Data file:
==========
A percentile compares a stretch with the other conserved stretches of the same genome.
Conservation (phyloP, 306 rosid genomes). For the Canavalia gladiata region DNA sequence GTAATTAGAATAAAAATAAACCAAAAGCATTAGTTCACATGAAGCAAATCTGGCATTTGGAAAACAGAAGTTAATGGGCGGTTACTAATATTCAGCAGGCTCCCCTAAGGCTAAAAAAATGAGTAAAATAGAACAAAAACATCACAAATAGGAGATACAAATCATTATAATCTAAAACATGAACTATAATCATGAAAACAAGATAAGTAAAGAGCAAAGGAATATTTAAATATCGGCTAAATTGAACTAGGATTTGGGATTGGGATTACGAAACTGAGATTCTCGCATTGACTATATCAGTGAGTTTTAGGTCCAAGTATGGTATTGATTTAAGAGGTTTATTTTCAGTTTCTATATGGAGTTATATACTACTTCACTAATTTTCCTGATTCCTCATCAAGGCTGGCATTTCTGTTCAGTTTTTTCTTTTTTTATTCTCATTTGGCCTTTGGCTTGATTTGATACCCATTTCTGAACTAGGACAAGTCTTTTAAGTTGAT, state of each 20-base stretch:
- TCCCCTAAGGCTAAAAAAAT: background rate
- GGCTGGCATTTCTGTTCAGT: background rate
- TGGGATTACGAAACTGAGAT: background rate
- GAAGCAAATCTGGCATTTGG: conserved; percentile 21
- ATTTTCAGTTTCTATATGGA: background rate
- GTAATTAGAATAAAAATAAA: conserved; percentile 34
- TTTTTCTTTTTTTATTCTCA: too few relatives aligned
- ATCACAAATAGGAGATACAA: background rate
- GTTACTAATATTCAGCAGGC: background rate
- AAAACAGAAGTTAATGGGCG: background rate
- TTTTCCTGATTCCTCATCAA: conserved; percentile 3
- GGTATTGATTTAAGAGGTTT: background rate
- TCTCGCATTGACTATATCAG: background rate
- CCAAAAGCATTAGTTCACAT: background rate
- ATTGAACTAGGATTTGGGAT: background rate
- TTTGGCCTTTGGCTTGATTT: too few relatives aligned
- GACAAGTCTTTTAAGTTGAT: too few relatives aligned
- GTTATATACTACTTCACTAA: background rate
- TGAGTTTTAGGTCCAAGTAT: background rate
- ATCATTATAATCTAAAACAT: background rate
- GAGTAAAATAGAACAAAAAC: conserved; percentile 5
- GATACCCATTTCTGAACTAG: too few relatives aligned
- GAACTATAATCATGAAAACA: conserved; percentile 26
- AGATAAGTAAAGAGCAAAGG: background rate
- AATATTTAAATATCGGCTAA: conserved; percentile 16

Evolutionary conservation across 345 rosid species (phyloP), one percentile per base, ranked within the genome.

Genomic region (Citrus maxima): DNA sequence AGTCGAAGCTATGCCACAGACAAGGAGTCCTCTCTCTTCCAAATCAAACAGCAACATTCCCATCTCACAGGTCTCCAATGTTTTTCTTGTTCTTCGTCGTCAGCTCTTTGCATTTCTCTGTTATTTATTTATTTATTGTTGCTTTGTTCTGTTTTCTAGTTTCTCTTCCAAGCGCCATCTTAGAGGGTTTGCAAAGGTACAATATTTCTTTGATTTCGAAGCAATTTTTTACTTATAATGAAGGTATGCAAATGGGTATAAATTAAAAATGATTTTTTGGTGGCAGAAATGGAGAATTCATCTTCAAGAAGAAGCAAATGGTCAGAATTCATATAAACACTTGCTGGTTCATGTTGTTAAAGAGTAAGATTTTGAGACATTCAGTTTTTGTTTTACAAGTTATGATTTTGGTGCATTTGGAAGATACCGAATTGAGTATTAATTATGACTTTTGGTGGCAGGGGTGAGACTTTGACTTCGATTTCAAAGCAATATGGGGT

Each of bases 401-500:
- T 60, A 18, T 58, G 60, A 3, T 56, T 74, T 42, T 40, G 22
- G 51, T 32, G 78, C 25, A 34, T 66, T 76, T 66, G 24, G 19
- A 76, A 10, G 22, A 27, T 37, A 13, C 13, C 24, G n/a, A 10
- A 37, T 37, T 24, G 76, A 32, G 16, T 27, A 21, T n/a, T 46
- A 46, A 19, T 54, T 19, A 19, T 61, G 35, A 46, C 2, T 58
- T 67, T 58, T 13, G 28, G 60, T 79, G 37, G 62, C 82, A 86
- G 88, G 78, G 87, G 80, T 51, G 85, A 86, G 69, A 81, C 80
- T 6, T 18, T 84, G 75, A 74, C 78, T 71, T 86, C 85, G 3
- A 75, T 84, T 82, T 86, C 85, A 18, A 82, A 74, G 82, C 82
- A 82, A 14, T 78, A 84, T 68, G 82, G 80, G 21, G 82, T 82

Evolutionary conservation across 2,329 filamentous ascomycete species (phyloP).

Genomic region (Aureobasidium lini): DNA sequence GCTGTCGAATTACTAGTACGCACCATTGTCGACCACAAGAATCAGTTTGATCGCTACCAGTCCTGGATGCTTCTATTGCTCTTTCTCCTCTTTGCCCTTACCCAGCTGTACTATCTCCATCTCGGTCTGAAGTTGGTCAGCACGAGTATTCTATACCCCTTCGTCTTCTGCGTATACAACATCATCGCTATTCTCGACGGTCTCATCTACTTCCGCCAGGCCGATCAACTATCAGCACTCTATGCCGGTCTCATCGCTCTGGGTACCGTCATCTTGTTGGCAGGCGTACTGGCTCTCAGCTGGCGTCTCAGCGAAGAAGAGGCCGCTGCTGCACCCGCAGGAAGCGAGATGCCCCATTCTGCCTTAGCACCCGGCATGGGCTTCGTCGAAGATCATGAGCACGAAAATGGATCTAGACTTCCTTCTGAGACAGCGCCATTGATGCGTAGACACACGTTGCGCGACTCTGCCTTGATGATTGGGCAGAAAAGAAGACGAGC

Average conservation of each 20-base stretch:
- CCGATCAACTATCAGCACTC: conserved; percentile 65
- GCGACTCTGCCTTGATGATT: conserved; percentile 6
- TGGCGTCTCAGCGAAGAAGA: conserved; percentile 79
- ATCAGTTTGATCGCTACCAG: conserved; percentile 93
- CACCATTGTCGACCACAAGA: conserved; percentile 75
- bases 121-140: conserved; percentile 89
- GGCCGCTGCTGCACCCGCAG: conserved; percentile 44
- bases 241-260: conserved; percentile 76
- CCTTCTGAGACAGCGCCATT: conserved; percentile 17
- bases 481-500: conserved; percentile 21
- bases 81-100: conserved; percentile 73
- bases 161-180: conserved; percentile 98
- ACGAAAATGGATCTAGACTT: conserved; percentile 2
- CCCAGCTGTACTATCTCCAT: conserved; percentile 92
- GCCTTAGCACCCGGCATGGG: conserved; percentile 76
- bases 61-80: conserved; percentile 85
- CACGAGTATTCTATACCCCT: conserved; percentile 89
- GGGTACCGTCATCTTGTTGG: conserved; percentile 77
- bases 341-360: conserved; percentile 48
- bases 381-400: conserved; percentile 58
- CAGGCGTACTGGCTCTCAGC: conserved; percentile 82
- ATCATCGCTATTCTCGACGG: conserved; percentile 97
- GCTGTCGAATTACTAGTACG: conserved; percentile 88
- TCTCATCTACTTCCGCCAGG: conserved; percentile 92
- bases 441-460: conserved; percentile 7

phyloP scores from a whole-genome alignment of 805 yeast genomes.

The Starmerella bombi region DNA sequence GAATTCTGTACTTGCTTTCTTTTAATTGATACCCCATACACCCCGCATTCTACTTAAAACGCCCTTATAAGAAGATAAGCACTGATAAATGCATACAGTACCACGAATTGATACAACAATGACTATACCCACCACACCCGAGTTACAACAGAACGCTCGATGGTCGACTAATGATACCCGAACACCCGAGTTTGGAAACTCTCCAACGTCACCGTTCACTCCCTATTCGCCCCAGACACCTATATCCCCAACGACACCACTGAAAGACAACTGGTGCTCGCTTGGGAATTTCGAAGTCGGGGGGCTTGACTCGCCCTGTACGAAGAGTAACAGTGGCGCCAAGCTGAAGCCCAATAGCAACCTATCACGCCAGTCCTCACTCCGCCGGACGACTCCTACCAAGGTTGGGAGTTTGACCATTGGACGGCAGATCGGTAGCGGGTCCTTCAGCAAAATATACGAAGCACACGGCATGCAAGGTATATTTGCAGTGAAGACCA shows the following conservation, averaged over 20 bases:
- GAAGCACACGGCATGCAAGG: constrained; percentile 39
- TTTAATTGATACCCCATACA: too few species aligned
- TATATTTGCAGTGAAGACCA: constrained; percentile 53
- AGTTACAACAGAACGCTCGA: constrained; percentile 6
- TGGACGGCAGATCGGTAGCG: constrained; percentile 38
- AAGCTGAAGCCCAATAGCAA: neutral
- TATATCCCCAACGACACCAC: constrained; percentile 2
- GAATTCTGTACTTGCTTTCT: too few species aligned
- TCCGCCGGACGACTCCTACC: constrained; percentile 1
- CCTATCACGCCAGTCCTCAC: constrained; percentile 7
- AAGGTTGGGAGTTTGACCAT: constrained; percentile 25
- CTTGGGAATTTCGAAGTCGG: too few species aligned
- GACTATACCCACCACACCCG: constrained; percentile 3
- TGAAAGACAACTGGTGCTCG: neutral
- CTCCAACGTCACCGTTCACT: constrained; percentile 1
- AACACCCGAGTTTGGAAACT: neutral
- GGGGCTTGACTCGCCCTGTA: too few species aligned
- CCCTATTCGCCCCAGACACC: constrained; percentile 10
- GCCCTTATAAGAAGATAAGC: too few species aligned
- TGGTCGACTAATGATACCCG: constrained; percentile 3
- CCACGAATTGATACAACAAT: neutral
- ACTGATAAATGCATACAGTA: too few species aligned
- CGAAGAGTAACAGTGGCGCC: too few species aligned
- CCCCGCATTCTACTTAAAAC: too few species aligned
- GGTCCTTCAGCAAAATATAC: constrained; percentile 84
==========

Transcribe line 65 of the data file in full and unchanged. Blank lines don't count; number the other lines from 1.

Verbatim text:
- ATCATCGCTATTCTCGACGG: conserved; percentile 97